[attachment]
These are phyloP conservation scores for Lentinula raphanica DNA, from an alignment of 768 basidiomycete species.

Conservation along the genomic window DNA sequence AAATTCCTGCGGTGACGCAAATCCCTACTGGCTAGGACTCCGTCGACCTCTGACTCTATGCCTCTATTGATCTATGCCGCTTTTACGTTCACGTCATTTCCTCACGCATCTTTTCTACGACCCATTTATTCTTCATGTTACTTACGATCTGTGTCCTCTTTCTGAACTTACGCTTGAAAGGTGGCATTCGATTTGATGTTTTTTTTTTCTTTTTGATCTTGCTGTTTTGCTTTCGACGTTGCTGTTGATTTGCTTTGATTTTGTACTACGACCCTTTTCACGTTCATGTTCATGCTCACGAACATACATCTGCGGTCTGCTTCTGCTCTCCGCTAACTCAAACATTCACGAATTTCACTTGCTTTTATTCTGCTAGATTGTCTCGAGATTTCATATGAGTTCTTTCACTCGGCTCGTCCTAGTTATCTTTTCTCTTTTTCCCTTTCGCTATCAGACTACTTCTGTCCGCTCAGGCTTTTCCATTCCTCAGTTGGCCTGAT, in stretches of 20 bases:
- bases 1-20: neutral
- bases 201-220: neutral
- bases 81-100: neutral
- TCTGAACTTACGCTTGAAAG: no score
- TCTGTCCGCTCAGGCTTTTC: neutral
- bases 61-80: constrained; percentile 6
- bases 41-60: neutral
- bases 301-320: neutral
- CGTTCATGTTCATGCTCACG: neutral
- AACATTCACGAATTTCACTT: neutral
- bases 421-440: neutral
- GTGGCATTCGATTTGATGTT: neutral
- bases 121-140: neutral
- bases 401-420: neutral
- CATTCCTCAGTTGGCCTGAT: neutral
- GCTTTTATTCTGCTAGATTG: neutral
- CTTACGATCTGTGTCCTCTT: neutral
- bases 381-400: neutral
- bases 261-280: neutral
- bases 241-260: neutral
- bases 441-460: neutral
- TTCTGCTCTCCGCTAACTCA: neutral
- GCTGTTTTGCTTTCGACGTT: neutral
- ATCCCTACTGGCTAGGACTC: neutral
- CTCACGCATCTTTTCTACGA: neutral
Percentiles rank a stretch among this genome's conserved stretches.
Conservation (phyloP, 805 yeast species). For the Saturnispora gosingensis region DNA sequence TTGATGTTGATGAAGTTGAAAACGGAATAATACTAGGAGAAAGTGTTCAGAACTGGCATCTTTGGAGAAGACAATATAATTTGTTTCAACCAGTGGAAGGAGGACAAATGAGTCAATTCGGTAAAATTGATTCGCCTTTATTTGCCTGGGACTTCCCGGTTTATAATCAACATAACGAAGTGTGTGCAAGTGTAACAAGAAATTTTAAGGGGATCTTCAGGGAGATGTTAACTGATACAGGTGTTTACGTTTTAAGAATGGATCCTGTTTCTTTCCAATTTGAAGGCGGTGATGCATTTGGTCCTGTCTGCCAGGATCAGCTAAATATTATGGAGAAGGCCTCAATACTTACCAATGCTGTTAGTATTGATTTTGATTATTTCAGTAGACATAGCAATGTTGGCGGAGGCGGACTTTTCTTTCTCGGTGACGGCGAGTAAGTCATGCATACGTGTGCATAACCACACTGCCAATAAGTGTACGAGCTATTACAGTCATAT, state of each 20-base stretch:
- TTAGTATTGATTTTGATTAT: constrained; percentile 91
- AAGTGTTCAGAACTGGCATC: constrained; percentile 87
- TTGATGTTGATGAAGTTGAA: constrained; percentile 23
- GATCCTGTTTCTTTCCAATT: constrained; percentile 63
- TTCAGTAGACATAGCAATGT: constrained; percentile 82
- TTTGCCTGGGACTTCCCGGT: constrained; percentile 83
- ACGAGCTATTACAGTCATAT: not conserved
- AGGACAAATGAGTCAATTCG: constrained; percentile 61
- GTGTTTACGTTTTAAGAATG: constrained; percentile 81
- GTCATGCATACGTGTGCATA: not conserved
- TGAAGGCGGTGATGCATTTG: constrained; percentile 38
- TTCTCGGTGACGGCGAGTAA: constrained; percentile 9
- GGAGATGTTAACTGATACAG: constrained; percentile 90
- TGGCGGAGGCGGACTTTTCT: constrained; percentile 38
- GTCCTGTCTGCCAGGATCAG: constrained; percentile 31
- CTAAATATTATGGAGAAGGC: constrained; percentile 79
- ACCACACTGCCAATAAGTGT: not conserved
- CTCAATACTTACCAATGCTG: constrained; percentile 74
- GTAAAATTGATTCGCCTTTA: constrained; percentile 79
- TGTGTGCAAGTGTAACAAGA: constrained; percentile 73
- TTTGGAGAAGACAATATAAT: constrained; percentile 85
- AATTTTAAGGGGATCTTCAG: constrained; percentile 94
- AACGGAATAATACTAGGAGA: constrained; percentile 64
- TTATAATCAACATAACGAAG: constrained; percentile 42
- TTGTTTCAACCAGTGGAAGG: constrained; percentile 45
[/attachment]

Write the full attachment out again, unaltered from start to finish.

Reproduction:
These are phyloP conservation scores for Lentinula raphanica DNA, from an alignment of 768 basidiomycete species.

Conservation along the genomic window DNA sequence AAATTCCTGCGGTGACGCAAATCCCTACTGGCTAGGACTCCGTCGACCTCTGACTCTATGCCTCTATTGATCTATGCCGCTTTTACGTTCACGTCATTTCCTCACGCATCTTTTCTACGACCCATTTATTCTTCATGTTACTTACGATCTGTGTCCTCTTTCTGAACTTACGCTTGAAAGGTGGCATTCGATTTGATGTTTTTTTTTTCTTTTTGATCTTGCTGTTTTGCTTTCGACGTTGCTGTTGATTTGCTTTGATTTTGTACTACGACCCTTTTCACGTTCATGTTCATGCTCACGAACATACATCTGCGGTCTGCTTCTGCTCTCCGCTAACTCAAACATTCACGAATTTCACTTGCTTTTATTCTGCTAGATTGTCTCGAGATTTCATATGAGTTCTTTCACTCGGCTCGTCCTAGTTATCTTTTCTCTTTTTCCCTTTCGCTATCAGACTACTTCTGTCCGCTCAGGCTTTTCCATTCCTCAGTTGGCCTGAT, in stretches of 20 bases:
- bases 1-20: neutral
- bases 201-220: neutral
- bases 81-100: neutral
- TCTGAACTTACGCTTGAAAG: no score
- TCTGTCCGCTCAGGCTTTTC: neutral
- bases 61-80: constrained; percentile 6
- bases 41-60: neutral
- bases 301-320: neutral
- CGTTCATGTTCATGCTCACG: neutral
- AACATTCACGAATTTCACTT: neutral
- bases 421-440: neutral
- GTGGCATTCGATTTGATGTT: neutral
- bases 121-140: neutral
- bases 401-420: neutral
- CATTCCTCAGTTGGCCTGAT: neutral
- GCTTTTATTCTGCTAGATTG: neutral
- CTTACGATCTGTGTCCTCTT: neutral
- bases 381-400: neutral
- bases 261-280: neutral
- bases 241-260: neutral
- bases 441-460: neutral
- TTCTGCTCTCCGCTAACTCA: neutral
- GCTGTTTTGCTTTCGACGTT: neutral
- ATCCCTACTGGCTAGGACTC: neutral
- CTCACGCATCTTTTCTACGA: neutral
Percentiles rank a stretch among this genome's conserved stretches.
Conservation (phyloP, 805 yeast species). For the Saturnispora gosingensis region DNA sequence TTGATGTTGATGAAGTTGAAAACGGAATAATACTAGGAGAAAGTGTTCAGAACTGGCATCTTTGGAGAAGACAATATAATTTGTTTCAACCAGTGGAAGGAGGACAAATGAGTCAATTCGGTAAAATTGATTCGCCTTTATTTGCCTGGGACTTCCCGGTTTATAATCAACATAACGAAGTGTGTGCAAGTGTAACAAGAAATTTTAAGGGGATCTTCAGGGAGATGTTAACTGATACAGGTGTTTACGTTTTAAGAATGGATCCTGTTTCTTTCCAATTTGAAGGCGGTGATGCATTTGGTCCTGTCTGCCAGGATCAGCTAAATATTATGGAGAAGGCCTCAATACTTACCAATGCTGTTAGTATTGATTTTGATTATTTCAGTAGACATAGCAATGTTGGCGGAGGCGGACTTTTCTTTCTCGGTGACGGCGAGTAAGTCATGCATACGTGTGCATAACCACACTGCCAATAAGTGTACGAGCTATTACAGTCATAT, state of each 20-base stretch:
- TTAGTATTGATTTTGATTAT: constrained; percentile 91
- AAGTGTTCAGAACTGGCATC: constrained; percentile 87
- TTGATGTTGATGAAGTTGAA: constrained; percentile 23
- GATCCTGTTTCTTTCCAATT: constrained; percentile 63
- TTCAGTAGACATAGCAATGT: constrained; percentile 82
- TTTGCCTGGGACTTCCCGGT: constrained; percentile 83
- ACGAGCTATTACAGTCATAT: not conserved
- AGGACAAATGAGTCAATTCG: constrained; percentile 61
- GTGTTTACGTTTTAAGAATG: constrained; percentile 81
- GTCATGCATACGTGTGCATA: not conserved
- TGAAGGCGGTGATGCATTTG: constrained; percentile 38
- TTCTCGGTGACGGCGAGTAA: constrained; percentile 9
- GGAGATGTTAACTGATACAG: constrained; percentile 90
- TGGCGGAGGCGGACTTTTCT: constrained; percentile 38
- GTCCTGTCTGCCAGGATCAG: constrained; percentile 31
- CTAAATATTATGGAGAAGGC: constrained; percentile 79
- ACCACACTGCCAATAAGTGT: not conserved
- CTCAATACTTACCAATGCTG: constrained; percentile 74
- GTAAAATTGATTCGCCTTTA: constrained; percentile 79
- TGTGTGCAAGTGTAACAAGA: constrained; percentile 73
- TTTGGAGAAGACAATATAAT: constrained; percentile 85
- AATTTTAAGGGGATCTTCAG: constrained; percentile 94
- AACGGAATAATACTAGGAGA: constrained; percentile 64
- TTATAATCAACATAACGAAG: constrained; percentile 42
- TTGTTTCAACCAGTGGAAGG: constrained; percentile 45